Last Week’s Highlights
RBNZ keeps rates steady but further easing likely
The Reserve Bank of New Zealand held its monetary policy meeting last week.
As widely expected, the central bank left its key interest rates steady at 0.25%. The RBNZ also left its asset purchases unchanged at NZD100 billion.
The central bank did, however, signal that it was ready to provide additional stimulus in the near term.
Policymakers assessed that further stimulus might be needed, affirming that the Funding for Lending program, negative interest rates, and foreign asset purchases are some of the tools it is considering.
Eurozone private sector growth stalls in September
The latest flash PMI’s for the month of September for the eurozone shows that growth is stalling. This comes after a resurgence in coronavirus infection rates.
While growth was registered at a faster pace in manufacturing, it was not the same in the services sector.
The flash composite PMI for the eurozone showed that the index fell to 50.1 in September from 51.9 in August. Economists forecast a decline to 51.7.
The stagnant growth comes after the composite PMI jumped in July and August on the back of the decline in the previous months.
PBoC keeps interest rates steady
The central bank of China held its monetary policy meeting last week.
The bank left interest rates steady for the fifth consecutive month. This comes as the Chinese economy continues to log a steady recovery after the downturn earlier this year.
The PBoC’s one-year prime rate was steady at 3.85% while the five-year loan prime rate was steady at 4.65%.
With the Chinese economy making a steady recovery, there is speculation that the PBoC could be looking at tightening monetary policy as early as next year.
UK private sector growth stalls in September
The private sector growth in the UK came to a halt in September due to the disruptions caused by the pandemic.
Flash PMI figures from IHS/Markit released last week showed that the composite PMI fell to 55.7 in September from 59.1 in August. The decline was more than the forecasts.
The slowdown showed weaker activity in both the manufacturing and services sectors. It comes as the UK battles a second coronavirus wave which is threatening to derail the already fragile economy.
US durable goods orders rise by 0.4%
Monthly durable goods orders rose for the fourth consecutive month in August. This signals a continued recovery in the manufacturing sector.
New orders for durable goods rose by 0.4% in August on a monthly basis. However, the pace of increase was slower than in the previous months.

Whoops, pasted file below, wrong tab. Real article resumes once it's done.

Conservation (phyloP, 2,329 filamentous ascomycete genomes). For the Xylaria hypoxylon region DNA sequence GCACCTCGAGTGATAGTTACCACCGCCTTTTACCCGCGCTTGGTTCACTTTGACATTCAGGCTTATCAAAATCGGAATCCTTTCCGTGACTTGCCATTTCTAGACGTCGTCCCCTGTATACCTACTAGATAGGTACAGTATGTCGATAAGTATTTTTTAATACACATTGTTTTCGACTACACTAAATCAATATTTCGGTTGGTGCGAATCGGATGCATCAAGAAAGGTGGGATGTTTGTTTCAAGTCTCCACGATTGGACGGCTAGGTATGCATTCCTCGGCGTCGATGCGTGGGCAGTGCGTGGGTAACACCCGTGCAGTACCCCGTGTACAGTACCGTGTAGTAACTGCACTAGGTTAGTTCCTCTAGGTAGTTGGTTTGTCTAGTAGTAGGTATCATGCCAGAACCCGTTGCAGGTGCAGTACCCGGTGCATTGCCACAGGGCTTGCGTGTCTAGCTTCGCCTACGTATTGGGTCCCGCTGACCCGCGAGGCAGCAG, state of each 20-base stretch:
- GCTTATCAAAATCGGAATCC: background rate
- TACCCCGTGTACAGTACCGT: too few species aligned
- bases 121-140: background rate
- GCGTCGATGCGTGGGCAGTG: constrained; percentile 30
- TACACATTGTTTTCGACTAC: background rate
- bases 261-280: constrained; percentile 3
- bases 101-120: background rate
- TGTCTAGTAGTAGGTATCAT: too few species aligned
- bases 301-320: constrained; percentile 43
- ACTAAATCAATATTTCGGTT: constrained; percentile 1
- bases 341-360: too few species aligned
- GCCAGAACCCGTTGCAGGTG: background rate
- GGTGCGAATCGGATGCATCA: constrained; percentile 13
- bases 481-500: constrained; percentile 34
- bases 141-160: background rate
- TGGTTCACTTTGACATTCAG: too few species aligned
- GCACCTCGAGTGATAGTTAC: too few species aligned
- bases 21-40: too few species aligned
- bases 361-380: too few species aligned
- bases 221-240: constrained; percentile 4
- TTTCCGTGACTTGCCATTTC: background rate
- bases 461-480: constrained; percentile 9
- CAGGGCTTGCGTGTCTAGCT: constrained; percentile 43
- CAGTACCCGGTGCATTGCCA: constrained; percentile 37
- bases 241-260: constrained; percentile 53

New orders for non-defense capital goods excluding aircraft rose 1.8%.
Meanwhile, the core durable goods orders rose by 0.4%. On both counts, the data missed estimates of a 1% increase respectively.
Upcoming Economic Events
UK final revised Q2 GDP to fall 20.4%
The UK’s final revised GDP for the second quarter is set to show a 20.4% decline. This marks an unchanged print from the initial estimates.
The report comes as the UK battles another wave of the pandemic. Forecasts suggest that business and economic activity will be sharply hit in the third quarter as well.
The declines in the GDP also come at a time when the UK is in the midst of Brexit talks which aren’t going too well.
Combined, the economic data could weigh on the GBP this coming week.
Japan quarterly Tankan surveys on tap
Japan will be releasing the quarterly Tankan surveys on Thursday. Forecasts show a modest rebound in activity.
The Tankan manufacturing index is set to rise from -34 in the second quarter to -24 in the third quarter. Meanwhile, the non-manufacturing index is set to improve from -17 to -9.
If the data matches or beats the estimate, it could provide some positive signs as Japan is also in a recession. A broad improvement could also ease pressure on the Bank of Japan.
US Q2 final revised GDP to remain unchanged
The final revised estimates for the second quarter GDP numbers for the US are forecast to show no changes.
As such, the Q2 GDP is forecast to show a -31.7% decline. The data is unlikely to move the markets much amid a very busy week for the US.
Pending home sales and Chicago PMI figures along with the core PCE price index numbers will all weigh heavily on the US dollar this week.
Furthermore, a number of Fed members will also be speaking over the course of the week.
Nonfarm payrolls to rise at a slower pace
The monthly payrolls report will be out this Friday. Forecasts show that the US economy will add 900k jobs in September. This marks a slower pace of payrolls increase.
In August, payrolls rose by 1.37 million. But given the close proximity to the month’s end, October’s report is sure to see an upside revision.
The US unemployment rate is set to fall to 8.2%, marking a slight improvement from 8.4% a month ago.
Hourly earnings continue to rise, with economists forecasting a 0.5% increase on the month, compared to a 0.4% increase previously.